Garbage collection will stop for delinquent customers in Pike County

Published 11:00 pm Thursday, April 25, 2013

Written by Andrew Clay, intern with The Messenger

There is a growing fear that in the coming months that Pike County roads will run putrid with garbage.

Advanced Disposal has informed the Pike County Commission that in the near future they will stop collection on delinquent customers.

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This is defined as all customers not currently up to date on the payment of their garbage collection bill.

This is not the first time that Pike County has faced such a dilemma, but is the first time this decade.

More than 11 years ago when the county was still in the business of garbage collection, they faced the same problems, and it was a contributing factor to them leaving the business, according to the commission.

County Administrator Harry Sanders said, as of now, the county has no details about when the pick-ups will be stopped. But when the time comes, Advanced Disposal will remove garbage from homes where residents are current on their bills. Delinquent customers will have to bring their accounts current for pick up to resume.

“I’m sure Advanced Disposal doesn’t want to hurt anybody’s feelings,” Sanders said. “They just want to get paid for their service.”

Commission Chairman Homer Wright understands what is going to happen, but said the hands of the commission are unfortunately tied.

“It’s a contract with the private sector,” Wright said. “We tried to get a local bill passed and it wasn’t voted for, so we can’t really enforce it.”

This bill was a local referendum voted on by the county. The roots of the referendum are located in “The Alabama Limited Self Governance Act,” which allows for counties to abate nuisances like unsanitary sewage, noise, litter and rubbish, pollution, overgrown weeds, junkyards and animals.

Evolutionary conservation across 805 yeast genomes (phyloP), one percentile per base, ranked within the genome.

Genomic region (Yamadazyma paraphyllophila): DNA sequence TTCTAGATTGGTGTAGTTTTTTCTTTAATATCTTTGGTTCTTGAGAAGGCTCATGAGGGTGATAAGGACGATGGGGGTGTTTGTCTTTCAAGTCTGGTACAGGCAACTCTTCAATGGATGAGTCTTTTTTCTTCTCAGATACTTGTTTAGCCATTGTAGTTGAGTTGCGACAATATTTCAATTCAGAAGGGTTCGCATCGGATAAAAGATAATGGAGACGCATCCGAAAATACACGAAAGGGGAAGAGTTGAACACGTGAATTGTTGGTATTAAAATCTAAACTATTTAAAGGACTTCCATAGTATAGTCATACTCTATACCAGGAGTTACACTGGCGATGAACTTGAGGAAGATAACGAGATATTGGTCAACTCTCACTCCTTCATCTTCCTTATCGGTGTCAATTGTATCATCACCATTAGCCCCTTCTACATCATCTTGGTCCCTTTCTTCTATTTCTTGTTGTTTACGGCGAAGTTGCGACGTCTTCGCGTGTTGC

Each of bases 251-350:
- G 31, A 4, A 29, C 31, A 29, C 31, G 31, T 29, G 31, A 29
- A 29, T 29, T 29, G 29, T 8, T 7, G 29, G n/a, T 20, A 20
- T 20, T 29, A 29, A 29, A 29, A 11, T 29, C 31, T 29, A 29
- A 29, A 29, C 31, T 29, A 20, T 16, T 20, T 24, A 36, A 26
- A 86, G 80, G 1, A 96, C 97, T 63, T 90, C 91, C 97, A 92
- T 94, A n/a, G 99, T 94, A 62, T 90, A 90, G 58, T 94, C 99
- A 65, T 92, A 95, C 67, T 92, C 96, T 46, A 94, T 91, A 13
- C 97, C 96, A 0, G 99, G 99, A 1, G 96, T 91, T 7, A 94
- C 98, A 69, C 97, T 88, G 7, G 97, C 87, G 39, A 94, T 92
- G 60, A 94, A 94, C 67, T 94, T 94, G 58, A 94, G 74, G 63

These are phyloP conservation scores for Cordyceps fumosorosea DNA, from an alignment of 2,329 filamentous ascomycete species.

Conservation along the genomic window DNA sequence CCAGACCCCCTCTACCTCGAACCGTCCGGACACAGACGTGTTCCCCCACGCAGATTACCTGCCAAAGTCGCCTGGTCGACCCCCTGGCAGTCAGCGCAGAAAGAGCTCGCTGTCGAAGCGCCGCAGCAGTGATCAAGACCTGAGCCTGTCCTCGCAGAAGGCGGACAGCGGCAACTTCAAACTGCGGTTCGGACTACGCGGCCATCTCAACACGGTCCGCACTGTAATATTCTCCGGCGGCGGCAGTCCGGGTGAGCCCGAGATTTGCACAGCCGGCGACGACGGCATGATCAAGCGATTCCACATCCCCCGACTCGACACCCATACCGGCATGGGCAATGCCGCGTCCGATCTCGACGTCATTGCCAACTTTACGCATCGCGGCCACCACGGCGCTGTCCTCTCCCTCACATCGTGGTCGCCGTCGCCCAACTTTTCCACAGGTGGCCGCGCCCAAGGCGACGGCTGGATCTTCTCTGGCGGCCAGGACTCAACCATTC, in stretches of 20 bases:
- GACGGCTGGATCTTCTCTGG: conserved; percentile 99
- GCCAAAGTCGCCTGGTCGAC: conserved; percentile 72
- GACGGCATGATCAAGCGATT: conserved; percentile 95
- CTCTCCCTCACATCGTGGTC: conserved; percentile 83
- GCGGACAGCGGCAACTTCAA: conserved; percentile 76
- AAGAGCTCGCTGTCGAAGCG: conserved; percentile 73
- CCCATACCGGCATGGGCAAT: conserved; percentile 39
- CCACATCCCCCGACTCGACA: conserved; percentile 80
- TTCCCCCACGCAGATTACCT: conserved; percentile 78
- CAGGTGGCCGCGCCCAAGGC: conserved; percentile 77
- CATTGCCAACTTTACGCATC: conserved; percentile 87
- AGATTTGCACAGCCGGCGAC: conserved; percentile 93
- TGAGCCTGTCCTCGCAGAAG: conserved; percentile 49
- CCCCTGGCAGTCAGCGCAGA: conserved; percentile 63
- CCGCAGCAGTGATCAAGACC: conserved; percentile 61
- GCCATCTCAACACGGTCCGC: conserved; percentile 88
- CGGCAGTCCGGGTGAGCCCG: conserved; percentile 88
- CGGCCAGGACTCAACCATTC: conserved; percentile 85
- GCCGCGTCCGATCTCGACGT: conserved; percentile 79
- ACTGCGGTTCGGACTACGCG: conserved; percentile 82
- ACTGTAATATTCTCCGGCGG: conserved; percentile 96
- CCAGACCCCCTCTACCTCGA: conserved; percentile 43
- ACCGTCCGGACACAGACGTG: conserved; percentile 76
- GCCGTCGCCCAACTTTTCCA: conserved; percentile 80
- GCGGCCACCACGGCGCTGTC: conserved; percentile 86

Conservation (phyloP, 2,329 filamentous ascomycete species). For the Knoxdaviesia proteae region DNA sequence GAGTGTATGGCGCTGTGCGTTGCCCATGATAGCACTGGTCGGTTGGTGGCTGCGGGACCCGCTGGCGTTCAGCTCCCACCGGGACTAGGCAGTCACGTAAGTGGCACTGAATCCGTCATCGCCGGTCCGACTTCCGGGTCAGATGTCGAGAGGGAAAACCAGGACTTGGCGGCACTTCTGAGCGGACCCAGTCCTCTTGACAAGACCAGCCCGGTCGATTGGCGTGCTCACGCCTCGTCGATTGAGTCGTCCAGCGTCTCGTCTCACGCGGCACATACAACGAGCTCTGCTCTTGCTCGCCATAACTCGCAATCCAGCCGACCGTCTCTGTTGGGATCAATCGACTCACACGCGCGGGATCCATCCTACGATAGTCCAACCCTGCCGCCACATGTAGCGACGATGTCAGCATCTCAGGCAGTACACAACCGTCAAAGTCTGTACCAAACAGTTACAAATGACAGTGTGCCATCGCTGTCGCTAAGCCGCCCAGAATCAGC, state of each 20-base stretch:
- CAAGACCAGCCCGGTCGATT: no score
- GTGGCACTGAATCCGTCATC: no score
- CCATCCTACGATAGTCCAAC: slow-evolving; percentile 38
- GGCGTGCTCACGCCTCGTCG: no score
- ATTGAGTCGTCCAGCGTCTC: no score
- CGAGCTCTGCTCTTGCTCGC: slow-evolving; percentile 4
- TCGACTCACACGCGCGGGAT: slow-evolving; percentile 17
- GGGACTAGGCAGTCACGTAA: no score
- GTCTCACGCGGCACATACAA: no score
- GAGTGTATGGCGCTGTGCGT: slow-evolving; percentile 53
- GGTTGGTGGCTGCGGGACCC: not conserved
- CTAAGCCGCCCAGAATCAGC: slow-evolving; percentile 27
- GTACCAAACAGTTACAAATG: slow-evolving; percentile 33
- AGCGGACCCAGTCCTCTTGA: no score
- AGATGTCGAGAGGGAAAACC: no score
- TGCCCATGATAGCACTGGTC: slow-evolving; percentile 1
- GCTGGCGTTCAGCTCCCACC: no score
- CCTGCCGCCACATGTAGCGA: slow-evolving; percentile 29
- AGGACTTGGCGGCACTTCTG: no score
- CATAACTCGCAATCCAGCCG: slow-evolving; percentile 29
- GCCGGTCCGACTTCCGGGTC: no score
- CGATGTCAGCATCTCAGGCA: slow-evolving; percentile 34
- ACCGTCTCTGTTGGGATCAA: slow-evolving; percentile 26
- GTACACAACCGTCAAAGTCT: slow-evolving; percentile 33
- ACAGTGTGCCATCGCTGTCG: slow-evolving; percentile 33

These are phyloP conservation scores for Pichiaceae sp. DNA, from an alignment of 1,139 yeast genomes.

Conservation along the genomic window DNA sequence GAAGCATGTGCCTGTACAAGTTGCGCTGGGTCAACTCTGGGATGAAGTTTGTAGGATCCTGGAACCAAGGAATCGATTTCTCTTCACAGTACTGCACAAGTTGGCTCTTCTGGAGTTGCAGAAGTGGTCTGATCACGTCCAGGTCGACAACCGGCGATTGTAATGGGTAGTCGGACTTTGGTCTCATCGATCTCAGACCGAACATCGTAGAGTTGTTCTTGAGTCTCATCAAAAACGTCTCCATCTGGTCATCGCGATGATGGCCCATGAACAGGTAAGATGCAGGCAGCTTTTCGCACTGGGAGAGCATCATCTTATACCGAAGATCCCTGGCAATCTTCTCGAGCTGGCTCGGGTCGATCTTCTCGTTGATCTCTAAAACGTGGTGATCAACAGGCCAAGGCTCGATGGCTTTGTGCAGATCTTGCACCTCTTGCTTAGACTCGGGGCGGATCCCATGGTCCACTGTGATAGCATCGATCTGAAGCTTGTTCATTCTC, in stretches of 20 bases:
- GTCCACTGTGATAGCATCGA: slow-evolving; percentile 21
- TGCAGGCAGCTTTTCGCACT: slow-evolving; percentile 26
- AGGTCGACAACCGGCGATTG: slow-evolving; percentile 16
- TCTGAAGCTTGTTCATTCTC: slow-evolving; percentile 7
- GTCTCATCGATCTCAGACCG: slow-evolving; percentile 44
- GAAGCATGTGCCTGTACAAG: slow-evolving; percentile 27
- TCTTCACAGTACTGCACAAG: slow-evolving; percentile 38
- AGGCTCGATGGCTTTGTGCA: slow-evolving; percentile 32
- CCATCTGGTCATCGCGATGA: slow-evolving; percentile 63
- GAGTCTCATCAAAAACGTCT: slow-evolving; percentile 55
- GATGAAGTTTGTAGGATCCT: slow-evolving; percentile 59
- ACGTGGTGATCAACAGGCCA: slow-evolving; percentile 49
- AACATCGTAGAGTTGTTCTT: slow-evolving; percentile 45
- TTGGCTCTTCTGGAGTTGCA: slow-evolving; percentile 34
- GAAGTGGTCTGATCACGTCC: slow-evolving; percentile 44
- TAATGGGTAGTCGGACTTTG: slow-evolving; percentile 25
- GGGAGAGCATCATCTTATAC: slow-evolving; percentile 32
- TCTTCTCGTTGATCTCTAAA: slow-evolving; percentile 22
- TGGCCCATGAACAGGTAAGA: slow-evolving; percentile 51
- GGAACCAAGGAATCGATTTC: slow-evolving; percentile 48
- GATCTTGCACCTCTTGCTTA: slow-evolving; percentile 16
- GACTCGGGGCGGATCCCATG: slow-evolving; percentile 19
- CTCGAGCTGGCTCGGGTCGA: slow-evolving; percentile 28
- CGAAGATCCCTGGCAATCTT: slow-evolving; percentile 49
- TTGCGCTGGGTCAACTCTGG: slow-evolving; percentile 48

Pike County defeated the referendum with a vote of 70-30 against.

The stipulations within the act state that once defeated the referendum cannot be brought back up for a countywide vote for at least 48 months.

Unlike the city of Troy, the county does not bill its utilities together.

Water, sewer, electricity and trash are paid through one conjoined bill for Troy residents, but Pike County residents receive individual bills.

Wright when on to explain that the county would need judicial support in order to take action to force payment by those individuals not up to date.

At the commission meeting on Tuesday, April 23, Pike County Commission Attorney suggested a potential way to solve the problem.

Commissioner Jimmy Barron said that maybe a solution could be found by publishing a list of delinquent customers in the newspaper. County Attorney Allen Jones advised the commission that they consider filing small claims lawsuits against the violators, and those would become public record.

Commissioner Charlie Harris was the most adamant during Tuesday’s commission meeting that something be done to prevent the collection stoppage.

He gave an emphatic warning, noting the situation could get out of hand.

“Every ditch, dead-end road, and creeks will become garbage dumps,” Wright said.